DOUCET v. W. H. C., INC.

No. 2353.

212 So.2d 267 (1968)

Joseph Norman DOUCET, Plaintiff-Appellant, v. W. H. C., INC., et al., Defendants-Appellees.

Court of Appeal of Louisiana, Third Circuit.

June 18, 1968.

Attorney(s) appearing for the Case

Jacque B. Pucheu, Eunice, for plaintiff-appellant.

Davidson, Meaux, Onebane & Donohoe, by Robert L. Cabes, Lafayette, Holt & Woodley, by Edmund E. Woodley, Lake Charles, for defendants-appellees.

Before SAVOY, HOOD and LEAR, JJ.

SAVOY, Judge.

Joseph Norman Doucet, a roustabout in the employ of Ashy Construction Company, Inc., brought this action in tort against W. H. C., Inc., Donald "Don" Hebert, Tidewater Oil Company (hereinafter referred to as Tidewater), and four individual employees of Tidewater, to recover damages incurred when a gas line owned by Tidewater blew out with tremendous pressure resulting in Doucet's left arm being torn off below the elbow. At the time of the accident plaintiff was assisting with the repair of a salt water disposal pump located at a Tidewater well site referred to as Lacassine Well No. 2, situated in Cameron Parish, Louisiana.

The answers filed stated general denials of liability. Tidewater further averred that the repair of the pump was work which it had undertaken to execute and which was part of its trade, business or occupation; that the plaintiff was in the employ of Ashy Construction Company, employed in the execution of said work; that Tidewater or Ashy had in full force and effect at the time of the accident workmen's compensation insurance coverage covering the liability, if any, of Tidewater to plaintiff under the Louisiana Workmen's Compensation Act, and that plaintiff's sole and exclusive remedy, if any, against Tidewater was under the Louisiana Workmen's Compensation Act.

Tidewater filed a motion for summary judgment contending that under LSA-R.S. 23:1061, plaintiff's exclusive remedy, if any, against Tidewater was under the Louisiana Workmen's Compensation Act, and that plaintiff had no right to sue in tort. From an adverse judgment plaintiff prosecutes this appeal, contending that the trial court erred in granting the motion for summary judgment in view of the fact that Tidewater's employees did not perform the type of work done by the plaintiff at the time he was injured, and that since the defense provided by LSA-R.S. 23:1061 was an affirmative defense, the defendant bore the burden of proving same, which it failed to do in the instant case.

LSA-R.S. 23:1061 provides that:

"Where any person (in this section referred to as principal) undertakes to execute any work, which is a part of his trade, business, or occupation or which he had contracted to perform, and contracts with any person (in this section referred to as contractor) for the execution by or under the contractor of the whole or any part of the work undertaken by the principal, the principal shall be liable to pay to any employee employed in the execution of the work or to his dependent, any compensation under this Chapter which he would have been liable to pay if the employee had been immediately employed by him; and where compensation is claimed from, or proceedings are taken against, the principal, then, in the application of this Chapter reference to the principal shall be substituted for reference to the employer, except that the amount of compensation shall be calculated with reference to the earnings of the employee under the employer by whom he is immediately employed. "Where the principal is liable to pay compensation under this Section, he shall be entitled to indemnity from any person who independently of this Section would have been liable to pay compensation to the employee or his dependent, and shall have a cause of action therefor."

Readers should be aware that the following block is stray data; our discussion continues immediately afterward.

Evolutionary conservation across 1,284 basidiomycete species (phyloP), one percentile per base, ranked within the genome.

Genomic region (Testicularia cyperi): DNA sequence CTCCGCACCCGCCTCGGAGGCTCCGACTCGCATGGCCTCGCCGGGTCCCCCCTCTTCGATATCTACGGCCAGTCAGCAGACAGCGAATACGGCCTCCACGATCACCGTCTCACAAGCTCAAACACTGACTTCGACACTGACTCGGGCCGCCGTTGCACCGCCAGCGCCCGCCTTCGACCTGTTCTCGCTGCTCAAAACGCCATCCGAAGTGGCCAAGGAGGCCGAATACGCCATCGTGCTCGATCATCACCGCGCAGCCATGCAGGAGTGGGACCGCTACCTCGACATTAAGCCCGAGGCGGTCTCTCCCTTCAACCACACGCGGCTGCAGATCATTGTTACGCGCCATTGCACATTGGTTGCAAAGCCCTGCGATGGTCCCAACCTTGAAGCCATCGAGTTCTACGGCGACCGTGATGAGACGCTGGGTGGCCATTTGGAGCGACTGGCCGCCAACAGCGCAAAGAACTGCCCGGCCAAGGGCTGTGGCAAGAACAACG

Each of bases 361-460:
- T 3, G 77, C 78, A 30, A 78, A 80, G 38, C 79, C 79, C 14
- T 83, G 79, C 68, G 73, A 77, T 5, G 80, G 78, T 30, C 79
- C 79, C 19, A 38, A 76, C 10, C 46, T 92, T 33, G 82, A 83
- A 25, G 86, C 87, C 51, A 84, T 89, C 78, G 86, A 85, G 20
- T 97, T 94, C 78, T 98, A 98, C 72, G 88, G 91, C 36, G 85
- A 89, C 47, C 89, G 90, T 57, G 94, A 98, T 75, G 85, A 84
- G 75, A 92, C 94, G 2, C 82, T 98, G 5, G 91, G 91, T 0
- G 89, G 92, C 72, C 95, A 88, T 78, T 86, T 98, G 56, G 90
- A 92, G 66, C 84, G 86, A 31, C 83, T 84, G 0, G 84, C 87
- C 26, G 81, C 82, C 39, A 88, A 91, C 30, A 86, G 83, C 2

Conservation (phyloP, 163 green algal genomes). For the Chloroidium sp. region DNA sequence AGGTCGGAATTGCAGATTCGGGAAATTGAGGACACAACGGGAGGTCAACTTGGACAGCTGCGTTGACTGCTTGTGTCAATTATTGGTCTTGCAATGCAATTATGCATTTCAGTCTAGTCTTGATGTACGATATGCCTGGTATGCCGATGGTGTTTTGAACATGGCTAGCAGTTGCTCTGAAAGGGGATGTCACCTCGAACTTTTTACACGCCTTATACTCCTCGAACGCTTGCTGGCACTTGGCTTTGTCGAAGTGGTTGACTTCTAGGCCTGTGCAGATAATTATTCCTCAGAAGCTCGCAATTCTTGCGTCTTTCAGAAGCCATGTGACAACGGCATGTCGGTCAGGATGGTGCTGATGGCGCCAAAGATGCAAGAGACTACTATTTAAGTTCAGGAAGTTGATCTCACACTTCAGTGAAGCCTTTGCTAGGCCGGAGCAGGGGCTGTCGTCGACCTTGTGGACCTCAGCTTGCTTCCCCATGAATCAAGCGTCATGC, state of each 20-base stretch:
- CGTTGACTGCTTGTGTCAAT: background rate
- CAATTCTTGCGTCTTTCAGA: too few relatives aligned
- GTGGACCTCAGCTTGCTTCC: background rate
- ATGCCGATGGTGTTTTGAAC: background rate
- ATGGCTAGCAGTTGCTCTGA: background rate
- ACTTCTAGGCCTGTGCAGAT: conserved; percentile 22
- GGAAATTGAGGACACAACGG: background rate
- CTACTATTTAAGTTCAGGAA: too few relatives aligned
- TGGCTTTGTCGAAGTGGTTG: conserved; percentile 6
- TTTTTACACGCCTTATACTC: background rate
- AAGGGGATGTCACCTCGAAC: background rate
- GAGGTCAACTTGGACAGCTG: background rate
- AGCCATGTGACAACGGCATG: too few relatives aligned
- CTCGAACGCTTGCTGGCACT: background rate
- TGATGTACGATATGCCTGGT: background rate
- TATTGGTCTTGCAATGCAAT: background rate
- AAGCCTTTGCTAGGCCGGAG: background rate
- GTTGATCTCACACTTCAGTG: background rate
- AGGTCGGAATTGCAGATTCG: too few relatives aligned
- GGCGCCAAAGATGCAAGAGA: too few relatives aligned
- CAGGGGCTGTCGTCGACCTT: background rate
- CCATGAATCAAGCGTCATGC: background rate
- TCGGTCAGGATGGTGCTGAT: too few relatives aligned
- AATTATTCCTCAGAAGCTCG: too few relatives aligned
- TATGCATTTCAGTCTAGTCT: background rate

As reiterated time and time again, the fundamental purpose of the statutory liability of a principal to the employees of his subcontractor, under LSA-R.S. 23:1061, is to prevent principals from contracting out their work in order to evade liability for workmen's compensation benefits to employees actually utilized in the principal's trade, business or occupation. See Meche v. Farmers Drier and Storage Company (La.App., 3 Cir., 1967), 193 So.2d 807, and authorities cited therein.

It cannot be realistically contended that the work of the plaintiff was not a part of the trade, business or occupation of Tidewater at the time of the accident. The pleadings and depositions presented with the motion for summary judgment reveal that Tidewater was engaged in the production aspects of the oil and gas industry and for production of oil and gas certain well equipment must be installed, inspected and maintained, which equipment is certainly essential. It is not disputed that the salt water pump on the well on which plaintiff was working was a part of the equipment, and that it was being repaired so it could continue to perform an essential part of the production process.

Appellant places great reliance on the fact that in the area where the accident occurred Tidewater had no roustabouts on its payroll to perform the type work plaintiff was performing when the accident occurred. He contends that this almost conclusively shows that the work he was performing was not an integral part of the defendant's trade, business or occupation. The depositions reveal that Tidewater did keep two roustabouts on its permanent payroll in Houma, Louisiana, but the keeping of a roustabout crew in the Southwest part of Louisiana was not economically feasible when comparing the expenses involved as to the usage of the crew.

For the foregoing reasons the judgment of the district court sustaining the motion for summary judgment is hereby affirmed, at appellant's costs.



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